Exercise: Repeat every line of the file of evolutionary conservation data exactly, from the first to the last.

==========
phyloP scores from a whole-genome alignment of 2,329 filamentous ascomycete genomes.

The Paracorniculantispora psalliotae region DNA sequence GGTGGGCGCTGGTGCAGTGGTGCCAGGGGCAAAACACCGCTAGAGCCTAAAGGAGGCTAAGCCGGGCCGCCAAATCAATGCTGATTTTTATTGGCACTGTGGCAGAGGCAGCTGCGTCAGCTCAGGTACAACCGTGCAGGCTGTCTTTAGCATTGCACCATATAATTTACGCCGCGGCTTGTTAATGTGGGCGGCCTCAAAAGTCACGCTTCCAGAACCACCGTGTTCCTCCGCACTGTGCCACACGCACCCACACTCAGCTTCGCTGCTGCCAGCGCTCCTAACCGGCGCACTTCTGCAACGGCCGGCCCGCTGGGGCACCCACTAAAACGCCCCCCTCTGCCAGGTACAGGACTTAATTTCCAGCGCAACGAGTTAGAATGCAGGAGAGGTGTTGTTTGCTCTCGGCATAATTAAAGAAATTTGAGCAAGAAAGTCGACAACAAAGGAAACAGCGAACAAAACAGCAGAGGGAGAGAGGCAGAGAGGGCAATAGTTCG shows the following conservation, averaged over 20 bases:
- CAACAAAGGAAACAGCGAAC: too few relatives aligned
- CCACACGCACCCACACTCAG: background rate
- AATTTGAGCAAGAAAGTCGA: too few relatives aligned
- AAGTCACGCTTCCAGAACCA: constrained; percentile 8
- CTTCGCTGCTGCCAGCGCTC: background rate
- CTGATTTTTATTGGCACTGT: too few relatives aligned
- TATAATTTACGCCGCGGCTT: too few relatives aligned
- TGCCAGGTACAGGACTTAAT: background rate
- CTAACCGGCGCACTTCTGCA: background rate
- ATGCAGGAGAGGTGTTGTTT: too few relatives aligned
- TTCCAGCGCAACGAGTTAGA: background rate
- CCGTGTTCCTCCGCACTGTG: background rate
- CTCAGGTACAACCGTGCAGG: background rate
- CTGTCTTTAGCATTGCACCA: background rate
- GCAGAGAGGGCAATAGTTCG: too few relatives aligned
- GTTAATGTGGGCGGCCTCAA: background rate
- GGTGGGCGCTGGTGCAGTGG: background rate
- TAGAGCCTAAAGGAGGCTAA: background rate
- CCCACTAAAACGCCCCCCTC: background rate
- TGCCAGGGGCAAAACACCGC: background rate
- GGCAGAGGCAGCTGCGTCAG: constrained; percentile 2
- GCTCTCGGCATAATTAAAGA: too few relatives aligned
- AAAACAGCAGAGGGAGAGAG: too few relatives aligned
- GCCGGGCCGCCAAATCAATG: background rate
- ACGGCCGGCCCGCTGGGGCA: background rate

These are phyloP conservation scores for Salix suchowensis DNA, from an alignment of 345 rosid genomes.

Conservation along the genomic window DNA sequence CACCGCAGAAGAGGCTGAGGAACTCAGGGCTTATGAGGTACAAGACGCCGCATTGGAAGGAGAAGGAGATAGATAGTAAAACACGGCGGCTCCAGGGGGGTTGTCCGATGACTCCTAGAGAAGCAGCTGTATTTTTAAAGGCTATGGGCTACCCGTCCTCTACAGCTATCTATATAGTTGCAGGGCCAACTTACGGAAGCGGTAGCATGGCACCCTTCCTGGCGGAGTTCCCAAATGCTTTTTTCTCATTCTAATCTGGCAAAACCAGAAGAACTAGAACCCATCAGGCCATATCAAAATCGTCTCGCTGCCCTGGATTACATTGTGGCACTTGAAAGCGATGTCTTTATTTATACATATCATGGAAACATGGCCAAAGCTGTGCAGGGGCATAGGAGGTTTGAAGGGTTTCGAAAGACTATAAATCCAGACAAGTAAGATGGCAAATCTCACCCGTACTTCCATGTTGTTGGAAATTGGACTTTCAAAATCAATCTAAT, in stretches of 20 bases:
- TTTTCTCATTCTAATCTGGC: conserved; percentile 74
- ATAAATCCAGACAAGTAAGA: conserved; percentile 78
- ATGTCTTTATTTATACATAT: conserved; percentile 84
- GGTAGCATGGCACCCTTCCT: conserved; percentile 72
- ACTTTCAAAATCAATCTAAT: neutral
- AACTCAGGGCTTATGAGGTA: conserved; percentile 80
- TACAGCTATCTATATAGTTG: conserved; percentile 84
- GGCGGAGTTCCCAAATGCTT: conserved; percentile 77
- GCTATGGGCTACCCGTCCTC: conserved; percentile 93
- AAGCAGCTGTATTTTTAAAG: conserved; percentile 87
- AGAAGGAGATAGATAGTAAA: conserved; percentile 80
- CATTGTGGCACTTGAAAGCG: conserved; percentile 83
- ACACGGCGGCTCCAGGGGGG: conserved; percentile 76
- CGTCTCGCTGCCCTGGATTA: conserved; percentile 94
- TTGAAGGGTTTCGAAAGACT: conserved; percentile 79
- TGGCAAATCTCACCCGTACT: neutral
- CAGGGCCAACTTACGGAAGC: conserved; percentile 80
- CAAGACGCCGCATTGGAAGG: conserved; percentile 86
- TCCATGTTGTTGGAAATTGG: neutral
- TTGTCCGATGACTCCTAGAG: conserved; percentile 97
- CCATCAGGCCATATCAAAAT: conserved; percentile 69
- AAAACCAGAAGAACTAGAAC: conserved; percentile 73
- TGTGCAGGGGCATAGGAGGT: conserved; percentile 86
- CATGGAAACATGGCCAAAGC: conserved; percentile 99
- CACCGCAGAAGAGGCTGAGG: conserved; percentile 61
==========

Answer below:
phyloP scores from a whole-genome alignment of 2,329 filamentous ascomycete genomes.

The Paracorniculantispora psalliotae region DNA sequence GGTGGGCGCTGGTGCAGTGGTGCCAGGGGCAAAACACCGCTAGAGCCTAAAGGAGGCTAAGCCGGGCCGCCAAATCAATGCTGATTTTTATTGGCACTGTGGCAGAGGCAGCTGCGTCAGCTCAGGTACAACCGTGCAGGCTGTCTTTAGCATTGCACCATATAATTTACGCCGCGGCTTGTTAATGTGGGCGGCCTCAAAAGTCACGCTTCCAGAACCACCGTGTTCCTCCGCACTGTGCCACACGCACCCACACTCAGCTTCGCTGCTGCCAGCGCTCCTAACCGGCGCACTTCTGCAACGGCCGGCCCGCTGGGGCACCCACTAAAACGCCCCCCTCTGCCAGGTACAGGACTTAATTTCCAGCGCAACGAGTTAGAATGCAGGAGAGGTGTTGTTTGCTCTCGGCATAATTAAAGAAATTTGAGCAAGAAAGTCGACAACAAAGGAAACAGCGAACAAAACAGCAGAGGGAGAGAGGCAGAGAGGGCAATAGTTCG shows the following conservation, averaged over 20 bases:
- CAACAAAGGAAACAGCGAAC: too few relatives aligned
- CCACACGCACCCACACTCAG: background rate
- AATTTGAGCAAGAAAGTCGA: too few relatives aligned
- AAGTCACGCTTCCAGAACCA: constrained; percentile 8
- CTTCGCTGCTGCCAGCGCTC: background rate
- CTGATTTTTATTGGCACTGT: too few relatives aligned
- TATAATTTACGCCGCGGCTT: too few relatives aligned
- TGCCAGGTACAGGACTTAAT: background rate
- CTAACCGGCGCACTTCTGCA: background rate
- ATGCAGGAGAGGTGTTGTTT: too few relatives aligned
- TTCCAGCGCAACGAGTTAGA: background rate
- CCGTGTTCCTCCGCACTGTG: background rate
- CTCAGGTACAACCGTGCAGG: background rate
- CTGTCTTTAGCATTGCACCA: background rate
- GCAGAGAGGGCAATAGTTCG: too few relatives aligned
- GTTAATGTGGGCGGCCTCAA: background rate
- GGTGGGCGCTGGTGCAGTGG: background rate
- TAGAGCCTAAAGGAGGCTAA: background rate
- CCCACTAAAACGCCCCCCTC: background rate
- TGCCAGGGGCAAAACACCGC: background rate
- GGCAGAGGCAGCTGCGTCAG: constrained; percentile 2
- GCTCTCGGCATAATTAAAGA: too few relatives aligned
- AAAACAGCAGAGGGAGAGAG: too few relatives aligned
- GCCGGGCCGCCAAATCAATG: background rate
- ACGGCCGGCCCGCTGGGGCA: background rate

These are phyloP conservation scores for Salix suchowensis DNA, from an alignment of 345 rosid genomes.

Conservation along the genomic window DNA sequence CACCGCAGAAGAGGCTGAGGAACTCAGGGCTTATGAGGTACAAGACGCCGCATTGGAAGGAGAAGGAGATAGATAGTAAAACACGGCGGCTCCAGGGGGGTTGTCCGATGACTCCTAGAGAAGCAGCTGTATTTTTAAAGGCTATGGGCTACCCGTCCTCTACAGCTATCTATATAGTTGCAGGGCCAACTTACGGAAGCGGTAGCATGGCACCCTTCCTGGCGGAGTTCCCAAATGCTTTTTTCTCATTCTAATCTGGCAAAACCAGAAGAACTAGAACCCATCAGGCCATATCAAAATCGTCTCGCTGCCCTGGATTACATTGTGGCACTTGAAAGCGATGTCTTTATTTATACATATCATGGAAACATGGCCAAAGCTGTGCAGGGGCATAGGAGGTTTGAAGGGTTTCGAAAGACTATAAATCCAGACAAGTAAGATGGCAAATCTCACCCGTACTTCCATGTTGTTGGAAATTGGACTTTCAAAATCAATCTAAT, in stretches of 20 bases:
- TTTTCTCATTCTAATCTGGC: conserved; percentile 74
- ATAAATCCAGACAAGTAAGA: conserved; percentile 78
- ATGTCTTTATTTATACATAT: conserved; percentile 84
- GGTAGCATGGCACCCTTCCT: conserved; percentile 72
- ACTTTCAAAATCAATCTAAT: neutral
- AACTCAGGGCTTATGAGGTA: conserved; percentile 80
- TACAGCTATCTATATAGTTG: conserved; percentile 84
- GGCGGAGTTCCCAAATGCTT: conserved; percentile 77
- GCTATGGGCTACCCGTCCTC: conserved; percentile 93
- AAGCAGCTGTATTTTTAAAG: conserved; percentile 87
- AGAAGGAGATAGATAGTAAA: conserved; percentile 80
- CATTGTGGCACTTGAAAGCG: conserved; percentile 83
- ACACGGCGGCTCCAGGGGGG: conserved; percentile 76
- CGTCTCGCTGCCCTGGATTA: conserved; percentile 94
- TTGAAGGGTTTCGAAAGACT: conserved; percentile 79
- TGGCAAATCTCACCCGTACT: neutral
- CAGGGCCAACTTACGGAAGC: conserved; percentile 80
- CAAGACGCCGCATTGGAAGG: conserved; percentile 86
- TCCATGTTGTTGGAAATTGG: neutral
- TTGTCCGATGACTCCTAGAG: conserved; percentile 97
- CCATCAGGCCATATCAAAAT: conserved; percentile 69
- AAAACCAGAAGAACTAGAAC: conserved; percentile 73
- TGTGCAGGGGCATAGGAGGT: conserved; percentile 86
- CATGGAAACATGGCCAAAGC: conserved; percentile 99
- CACCGCAGAAGAGGCTGAGG: conserved; percentile 61